• Vessels
  • Porcelain wares
  • Bronze and enamel serving dishes, plates, and bowls


  • Hardwood pieces
  • Softwood specimens
  • Lacquered and carved tables
  • Painted screens
  • Altar tables


  • Samurai swords and armor
  • Fuchi kashira: ornamental fittings for Samurai swords
  • Tsuba: hand guards on Samurai swords
  • Hibachis, or small cooking stoves
  • Okimono figurines, or ornamental and decorative pottery or bronze dolls
  • Tessens, or traditional fans
  • Kimonos, or loose robes worn as formal garments in Japan
  • Netsuke, or miniature sculptures typically made of wood or ivory used to store money and tobacco

Building Your Collection

Left: Japanese scroll, 20th century, paper and ink on light blue background, 16 x64 in., Right:
Japanese scroll, 19th century, paper and ink on dark blue background, 9.9 x 43.5 in., Primitive

If you want to begin collecting Japanese art and antiques, the following types of works are a perfect place to start:

  • Netsuke: generally carved of wood or ivory, these small, intricate objects were both ornamental and utilitarian, commonly worn from the 17th to the 19th century. These decorative objects would hang from the sash of a man’s kimono, which did not contain pockets for storage, and were often sculpted to depict gourds, animals, mythological creatures, and other beings.
  • Paintings and drawings: this broad category spans several centuries of Japanese history. Works on paper from the 19th and 20th centuries can be found at surprisingly modest prices.
  • Imari: Japanese porcelains like Imari, a style of porcelain characterized by a palette of blue, white and orange, are amazingly intricate and can still be purchased at affordable price points.
  • Modern and contemporary prints: Prints from Ukiyoe woodblocks to contemporary lithographs are available in a style to suit every sensibility and budget. Their authenticity can often be easily confirmed and their accessible price points provide a great way to begin collecting Japanese art.

Experienced Collectors

For established collectors and those whose budgets allow, , consider exploring the following areas of Japanese art:

  • Rare Samurai swords
  • Tsuba, Fuchi kashira, and other sword accessories
  • Gilded artworks and objects forged from precious metals
  • Older Buddhist bronzes and cloisonné
  • Hardwood furniture

Tips for Buying Japanese Art

1. Buy What You Like

As no market is 100% certain, the greatest piece of advice for new collectors is to buy what you are drawn to aesthetically. Purchasing objects first and foremost because you enjoy their beauty ensures they will always retain their inherent value in your home.

2. Prioritize Quality

Like any investment, buying art involves some degree of risk. One smart strategy to mitigate this risk is to buy the highest quality objects available. In any market, there will always be collectors and buyers seeking out the best examples of any given object. Thus, iconic objects in perfect (or near perfect) will be more likely to retain, and possibly increase in value over time. Request a condition report or any other existing documentation prior to purchase.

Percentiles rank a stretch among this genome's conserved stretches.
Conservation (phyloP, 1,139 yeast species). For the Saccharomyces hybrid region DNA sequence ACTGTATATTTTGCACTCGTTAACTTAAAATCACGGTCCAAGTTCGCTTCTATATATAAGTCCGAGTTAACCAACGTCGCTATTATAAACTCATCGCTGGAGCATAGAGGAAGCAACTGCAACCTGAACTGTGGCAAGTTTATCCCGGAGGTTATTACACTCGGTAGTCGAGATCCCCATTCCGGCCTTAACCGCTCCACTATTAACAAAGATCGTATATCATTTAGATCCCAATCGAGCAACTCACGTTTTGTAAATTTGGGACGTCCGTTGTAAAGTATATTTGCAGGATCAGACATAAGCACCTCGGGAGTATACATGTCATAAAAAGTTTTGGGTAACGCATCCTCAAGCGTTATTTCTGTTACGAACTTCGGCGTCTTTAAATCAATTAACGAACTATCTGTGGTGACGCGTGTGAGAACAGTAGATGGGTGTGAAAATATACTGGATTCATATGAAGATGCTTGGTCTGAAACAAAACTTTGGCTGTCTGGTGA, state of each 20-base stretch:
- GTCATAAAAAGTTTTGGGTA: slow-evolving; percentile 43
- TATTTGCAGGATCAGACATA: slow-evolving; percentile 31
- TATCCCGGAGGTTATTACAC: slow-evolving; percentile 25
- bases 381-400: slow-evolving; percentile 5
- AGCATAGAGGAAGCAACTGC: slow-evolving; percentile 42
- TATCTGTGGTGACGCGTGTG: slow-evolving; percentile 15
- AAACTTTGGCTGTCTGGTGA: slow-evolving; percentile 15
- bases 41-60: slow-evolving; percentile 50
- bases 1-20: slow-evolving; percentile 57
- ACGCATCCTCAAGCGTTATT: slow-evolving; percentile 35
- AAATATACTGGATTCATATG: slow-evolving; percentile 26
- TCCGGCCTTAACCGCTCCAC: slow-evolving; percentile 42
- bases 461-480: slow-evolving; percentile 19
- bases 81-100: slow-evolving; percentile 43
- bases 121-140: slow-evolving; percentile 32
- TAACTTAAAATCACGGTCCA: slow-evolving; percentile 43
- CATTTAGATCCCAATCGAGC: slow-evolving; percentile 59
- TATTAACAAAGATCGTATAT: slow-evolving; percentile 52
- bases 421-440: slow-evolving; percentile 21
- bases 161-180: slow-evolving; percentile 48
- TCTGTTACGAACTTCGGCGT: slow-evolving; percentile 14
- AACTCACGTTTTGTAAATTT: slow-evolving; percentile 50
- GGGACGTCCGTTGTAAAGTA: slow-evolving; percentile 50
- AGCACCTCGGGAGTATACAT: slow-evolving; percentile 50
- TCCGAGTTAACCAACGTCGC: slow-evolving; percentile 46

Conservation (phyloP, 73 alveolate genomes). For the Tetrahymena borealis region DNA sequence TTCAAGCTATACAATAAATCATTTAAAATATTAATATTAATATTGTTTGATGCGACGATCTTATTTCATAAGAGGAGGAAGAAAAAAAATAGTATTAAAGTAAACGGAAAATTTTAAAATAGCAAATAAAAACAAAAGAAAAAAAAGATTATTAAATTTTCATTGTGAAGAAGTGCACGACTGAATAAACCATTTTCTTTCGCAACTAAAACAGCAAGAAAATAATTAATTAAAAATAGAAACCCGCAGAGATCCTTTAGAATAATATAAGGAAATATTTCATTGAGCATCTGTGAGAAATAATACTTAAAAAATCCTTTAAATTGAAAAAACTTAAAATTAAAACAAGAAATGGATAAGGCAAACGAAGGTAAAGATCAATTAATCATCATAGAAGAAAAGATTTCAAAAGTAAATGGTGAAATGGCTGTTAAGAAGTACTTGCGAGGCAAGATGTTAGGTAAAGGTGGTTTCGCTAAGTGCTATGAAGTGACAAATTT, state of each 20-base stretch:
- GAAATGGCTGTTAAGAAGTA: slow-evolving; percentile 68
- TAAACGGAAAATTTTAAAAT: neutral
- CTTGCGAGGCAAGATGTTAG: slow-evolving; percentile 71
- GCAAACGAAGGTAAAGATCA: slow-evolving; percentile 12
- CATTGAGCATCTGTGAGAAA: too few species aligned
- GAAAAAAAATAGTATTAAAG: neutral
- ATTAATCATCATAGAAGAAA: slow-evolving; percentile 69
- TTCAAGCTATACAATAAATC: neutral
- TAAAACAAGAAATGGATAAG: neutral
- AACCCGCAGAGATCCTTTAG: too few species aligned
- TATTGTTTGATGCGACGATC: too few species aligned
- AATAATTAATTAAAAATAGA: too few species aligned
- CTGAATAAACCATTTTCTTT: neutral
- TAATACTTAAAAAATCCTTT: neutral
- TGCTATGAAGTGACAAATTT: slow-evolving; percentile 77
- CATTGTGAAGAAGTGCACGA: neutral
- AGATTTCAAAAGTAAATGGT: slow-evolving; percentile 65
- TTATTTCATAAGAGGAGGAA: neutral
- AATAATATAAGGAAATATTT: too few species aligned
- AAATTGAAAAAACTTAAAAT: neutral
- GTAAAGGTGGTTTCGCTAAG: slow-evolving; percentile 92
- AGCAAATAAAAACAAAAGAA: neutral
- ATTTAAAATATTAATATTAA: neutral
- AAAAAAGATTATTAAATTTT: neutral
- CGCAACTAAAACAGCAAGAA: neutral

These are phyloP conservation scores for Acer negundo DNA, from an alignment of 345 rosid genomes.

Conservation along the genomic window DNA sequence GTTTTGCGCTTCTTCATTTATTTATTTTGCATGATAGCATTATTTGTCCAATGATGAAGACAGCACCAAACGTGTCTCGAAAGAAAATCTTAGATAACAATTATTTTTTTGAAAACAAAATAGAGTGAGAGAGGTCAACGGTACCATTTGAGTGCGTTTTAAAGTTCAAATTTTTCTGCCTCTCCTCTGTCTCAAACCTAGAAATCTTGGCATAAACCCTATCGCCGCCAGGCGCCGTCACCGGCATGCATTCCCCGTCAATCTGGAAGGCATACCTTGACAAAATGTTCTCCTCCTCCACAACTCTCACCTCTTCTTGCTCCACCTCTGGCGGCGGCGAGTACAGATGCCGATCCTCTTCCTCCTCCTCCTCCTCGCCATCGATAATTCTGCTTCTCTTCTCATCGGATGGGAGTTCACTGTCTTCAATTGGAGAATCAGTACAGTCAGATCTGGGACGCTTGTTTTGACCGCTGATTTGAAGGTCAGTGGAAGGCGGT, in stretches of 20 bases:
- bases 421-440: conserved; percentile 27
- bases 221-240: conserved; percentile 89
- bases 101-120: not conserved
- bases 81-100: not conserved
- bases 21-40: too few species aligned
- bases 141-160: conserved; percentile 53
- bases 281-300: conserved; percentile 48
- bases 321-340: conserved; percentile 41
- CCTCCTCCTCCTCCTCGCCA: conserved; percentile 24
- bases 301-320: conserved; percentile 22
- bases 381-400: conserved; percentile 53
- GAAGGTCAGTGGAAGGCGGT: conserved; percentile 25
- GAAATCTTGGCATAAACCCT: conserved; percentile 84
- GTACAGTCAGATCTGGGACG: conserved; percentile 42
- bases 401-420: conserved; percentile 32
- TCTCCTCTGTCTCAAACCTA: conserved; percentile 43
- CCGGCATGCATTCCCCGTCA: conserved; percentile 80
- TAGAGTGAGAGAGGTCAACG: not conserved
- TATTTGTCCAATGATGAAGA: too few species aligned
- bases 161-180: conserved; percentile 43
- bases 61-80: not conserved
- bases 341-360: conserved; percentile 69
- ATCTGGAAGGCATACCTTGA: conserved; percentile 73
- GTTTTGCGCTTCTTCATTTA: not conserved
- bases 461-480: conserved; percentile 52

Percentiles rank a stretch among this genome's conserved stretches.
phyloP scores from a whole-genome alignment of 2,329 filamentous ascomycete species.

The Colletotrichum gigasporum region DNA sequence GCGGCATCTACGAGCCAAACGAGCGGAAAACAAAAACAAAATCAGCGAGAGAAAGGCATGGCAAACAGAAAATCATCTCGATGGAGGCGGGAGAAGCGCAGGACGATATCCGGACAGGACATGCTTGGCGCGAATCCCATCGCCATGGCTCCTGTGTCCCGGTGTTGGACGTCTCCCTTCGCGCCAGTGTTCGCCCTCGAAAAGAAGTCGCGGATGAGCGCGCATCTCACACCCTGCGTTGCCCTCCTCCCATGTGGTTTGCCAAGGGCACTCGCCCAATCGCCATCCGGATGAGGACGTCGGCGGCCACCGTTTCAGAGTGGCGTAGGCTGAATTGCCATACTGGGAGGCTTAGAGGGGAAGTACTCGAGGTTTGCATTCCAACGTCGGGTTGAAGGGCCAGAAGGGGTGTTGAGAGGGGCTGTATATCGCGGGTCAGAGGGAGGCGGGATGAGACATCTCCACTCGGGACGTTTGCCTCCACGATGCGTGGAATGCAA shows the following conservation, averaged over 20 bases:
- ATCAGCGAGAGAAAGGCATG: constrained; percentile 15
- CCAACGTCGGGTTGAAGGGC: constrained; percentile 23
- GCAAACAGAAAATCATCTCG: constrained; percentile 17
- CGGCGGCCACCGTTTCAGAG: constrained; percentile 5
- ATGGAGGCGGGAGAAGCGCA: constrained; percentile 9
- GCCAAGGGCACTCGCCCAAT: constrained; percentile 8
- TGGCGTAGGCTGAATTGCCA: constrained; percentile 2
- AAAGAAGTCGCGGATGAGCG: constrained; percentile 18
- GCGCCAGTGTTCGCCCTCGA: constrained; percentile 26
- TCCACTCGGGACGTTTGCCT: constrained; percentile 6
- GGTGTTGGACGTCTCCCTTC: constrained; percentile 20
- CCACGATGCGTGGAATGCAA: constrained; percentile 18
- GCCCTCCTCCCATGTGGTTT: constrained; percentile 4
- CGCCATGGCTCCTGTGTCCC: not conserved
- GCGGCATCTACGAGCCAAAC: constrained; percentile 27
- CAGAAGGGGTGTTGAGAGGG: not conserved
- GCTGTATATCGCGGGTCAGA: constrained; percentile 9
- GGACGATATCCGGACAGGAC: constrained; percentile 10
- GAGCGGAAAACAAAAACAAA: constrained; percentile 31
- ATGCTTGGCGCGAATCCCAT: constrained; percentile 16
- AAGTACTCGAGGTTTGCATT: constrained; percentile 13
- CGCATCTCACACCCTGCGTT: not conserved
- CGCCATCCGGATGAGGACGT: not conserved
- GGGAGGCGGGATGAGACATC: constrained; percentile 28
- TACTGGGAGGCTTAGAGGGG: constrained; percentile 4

3. Carefully Read Descriptions

When acquiring work through an online gallery or auction marketplace like Invaluable, the descriptions will often explain preexisting condition issues that inform the value of the work. If a description uses vague language or the word “-style” as a qualifier (“in the style of Hokusai”), the seller will not be obligated to refund your money if doubts arise surrounding its authenticity. Furthermore, unless you are familiar with the seller’s reputation, avoid buying without a refund policy in place.

4. Know What You Are Buying

Familiarize yourself with artworks of interest and develop expertise. In order to ensure that you are getting a good deal on a work of art, it is important to understand what comparable artworks have sold for, as well as any market trends and condition issues that may affect its value. If you have questions or do not feel that you have all of the relevant information required to make an informed purchase, seek out the expertise of a specialist.

Determining Value

There are a number of additional factors that can affect the value of Japanese art. These factors include materials, condition, provenance, and authenticity.

1. Materials

Collectors of Japanese art should be aware of the import laws and regulations surrounding commonly used materials in artifacts from antiquity. Such materials include:

  • Ivory
  • Certain hardwoods
  • Bronze
  • Jade
  • Era-specific ceramics

Ivory has been used for centuries as a surface upon which to carve; however, increasing criticism surrounding the poaching of elephants and illegal importation of ivory over the past century has resulted in the disappearance of ivory from major auction sales. It is important to ensure that any antique ivory present in items is in compliance with legal regulations. The factors that go into this consideration include the age and type of the ivory, and the date that it was imported to the U.S.